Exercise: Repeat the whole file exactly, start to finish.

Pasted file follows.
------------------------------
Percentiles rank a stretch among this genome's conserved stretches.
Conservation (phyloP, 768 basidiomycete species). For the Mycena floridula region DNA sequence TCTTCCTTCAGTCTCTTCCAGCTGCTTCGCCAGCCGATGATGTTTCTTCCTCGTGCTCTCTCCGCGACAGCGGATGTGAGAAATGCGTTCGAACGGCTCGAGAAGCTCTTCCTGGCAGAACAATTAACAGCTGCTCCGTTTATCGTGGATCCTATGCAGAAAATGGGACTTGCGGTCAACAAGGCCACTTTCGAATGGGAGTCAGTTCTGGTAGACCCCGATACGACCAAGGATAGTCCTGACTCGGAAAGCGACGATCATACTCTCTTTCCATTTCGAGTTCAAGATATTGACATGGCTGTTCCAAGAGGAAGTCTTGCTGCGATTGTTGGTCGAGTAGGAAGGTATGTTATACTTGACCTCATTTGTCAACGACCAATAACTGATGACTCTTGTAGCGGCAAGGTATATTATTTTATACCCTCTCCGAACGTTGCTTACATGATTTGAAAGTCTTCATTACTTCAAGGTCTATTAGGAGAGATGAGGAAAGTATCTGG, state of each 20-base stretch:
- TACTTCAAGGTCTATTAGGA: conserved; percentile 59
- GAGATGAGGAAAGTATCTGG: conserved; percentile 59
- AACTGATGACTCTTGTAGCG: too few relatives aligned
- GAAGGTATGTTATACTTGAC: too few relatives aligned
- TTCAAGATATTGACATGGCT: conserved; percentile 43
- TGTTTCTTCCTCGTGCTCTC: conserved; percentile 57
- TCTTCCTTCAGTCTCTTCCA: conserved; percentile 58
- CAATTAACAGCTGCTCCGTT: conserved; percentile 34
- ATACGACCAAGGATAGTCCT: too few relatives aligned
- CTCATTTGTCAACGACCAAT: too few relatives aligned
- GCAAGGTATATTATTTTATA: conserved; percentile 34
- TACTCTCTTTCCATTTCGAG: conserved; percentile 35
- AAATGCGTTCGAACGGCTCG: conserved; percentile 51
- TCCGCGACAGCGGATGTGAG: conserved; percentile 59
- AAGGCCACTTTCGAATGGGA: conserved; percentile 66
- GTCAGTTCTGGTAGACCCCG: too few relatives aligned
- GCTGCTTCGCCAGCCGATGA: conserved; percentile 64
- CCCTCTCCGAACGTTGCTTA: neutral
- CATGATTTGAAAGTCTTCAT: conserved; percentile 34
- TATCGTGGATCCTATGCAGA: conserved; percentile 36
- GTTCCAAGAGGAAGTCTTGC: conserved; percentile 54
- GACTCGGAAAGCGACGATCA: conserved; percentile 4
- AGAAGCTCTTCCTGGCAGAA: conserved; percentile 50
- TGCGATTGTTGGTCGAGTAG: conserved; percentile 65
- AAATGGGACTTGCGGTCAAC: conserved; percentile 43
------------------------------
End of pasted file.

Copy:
Percentiles rank a stretch among this genome's conserved stretches.
Conservation (phyloP, 768 basidiomycete species). For the Mycena floridula region DNA sequence TCTTCCTTCAGTCTCTTCCAGCTGCTTCGCCAGCCGATGATGTTTCTTCCTCGTGCTCTCTCCGCGACAGCGGATGTGAGAAATGCGTTCGAACGGCTCGAGAAGCTCTTCCTGGCAGAACAATTAACAGCTGCTCCGTTTATCGTGGATCCTATGCAGAAAATGGGACTTGCGGTCAACAAGGCCACTTTCGAATGGGAGTCAGTTCTGGTAGACCCCGATACGACCAAGGATAGTCCTGACTCGGAAAGCGACGATCATACTCTCTTTCCATTTCGAGTTCAAGATATTGACATGGCTGTTCCAAGAGGAAGTCTTGCTGCGATTGTTGGTCGAGTAGGAAGGTATGTTATACTTGACCTCATTTGTCAACGACCAATAACTGATGACTCTTGTAGCGGCAAGGTATATTATTTTATACCCTCTCCGAACGTTGCTTACATGATTTGAAAGTCTTCATTACTTCAAGGTCTATTAGGAGAGATGAGGAAAGTATCTGG, state of each 20-base stretch:
- TACTTCAAGGTCTATTAGGA: conserved; percentile 59
- GAGATGAGGAAAGTATCTGG: conserved; percentile 59
- AACTGATGACTCTTGTAGCG: too few relatives aligned
- GAAGGTATGTTATACTTGAC: too few relatives aligned
- TTCAAGATATTGACATGGCT: conserved; percentile 43
- TGTTTCTTCCTCGTGCTCTC: conserved; percentile 57
- TCTTCCTTCAGTCTCTTCCA: conserved; percentile 58
- CAATTAACAGCTGCTCCGTT: conserved; percentile 34
- ATACGACCAAGGATAGTCCT: too few relatives aligned
- CTCATTTGTCAACGACCAAT: too few relatives aligned
- GCAAGGTATATTATTTTATA: conserved; percentile 34
- TACTCTCTTTCCATTTCGAG: conserved; percentile 35
- AAATGCGTTCGAACGGCTCG: conserved; percentile 51
- TCCGCGACAGCGGATGTGAG: conserved; percentile 59
- AAGGCCACTTTCGAATGGGA: conserved; percentile 66
- GTCAGTTCTGGTAGACCCCG: too few relatives aligned
- GCTGCTTCGCCAGCCGATGA: conserved; percentile 64
- CCCTCTCCGAACGTTGCTTA: neutral
- CATGATTTGAAAGTCTTCAT: conserved; percentile 34
- TATCGTGGATCCTATGCAGA: conserved; percentile 36
- GTTCCAAGAGGAAGTCTTGC: conserved; percentile 54
- GACTCGGAAAGCGACGATCA: conserved; percentile 4
- AGAAGCTCTTCCTGGCAGAA: conserved; percentile 50
- TGCGATTGTTGGTCGAGTAG: conserved; percentile 65
- AAATGGGACTTGCGGTCAAC: conserved; percentile 43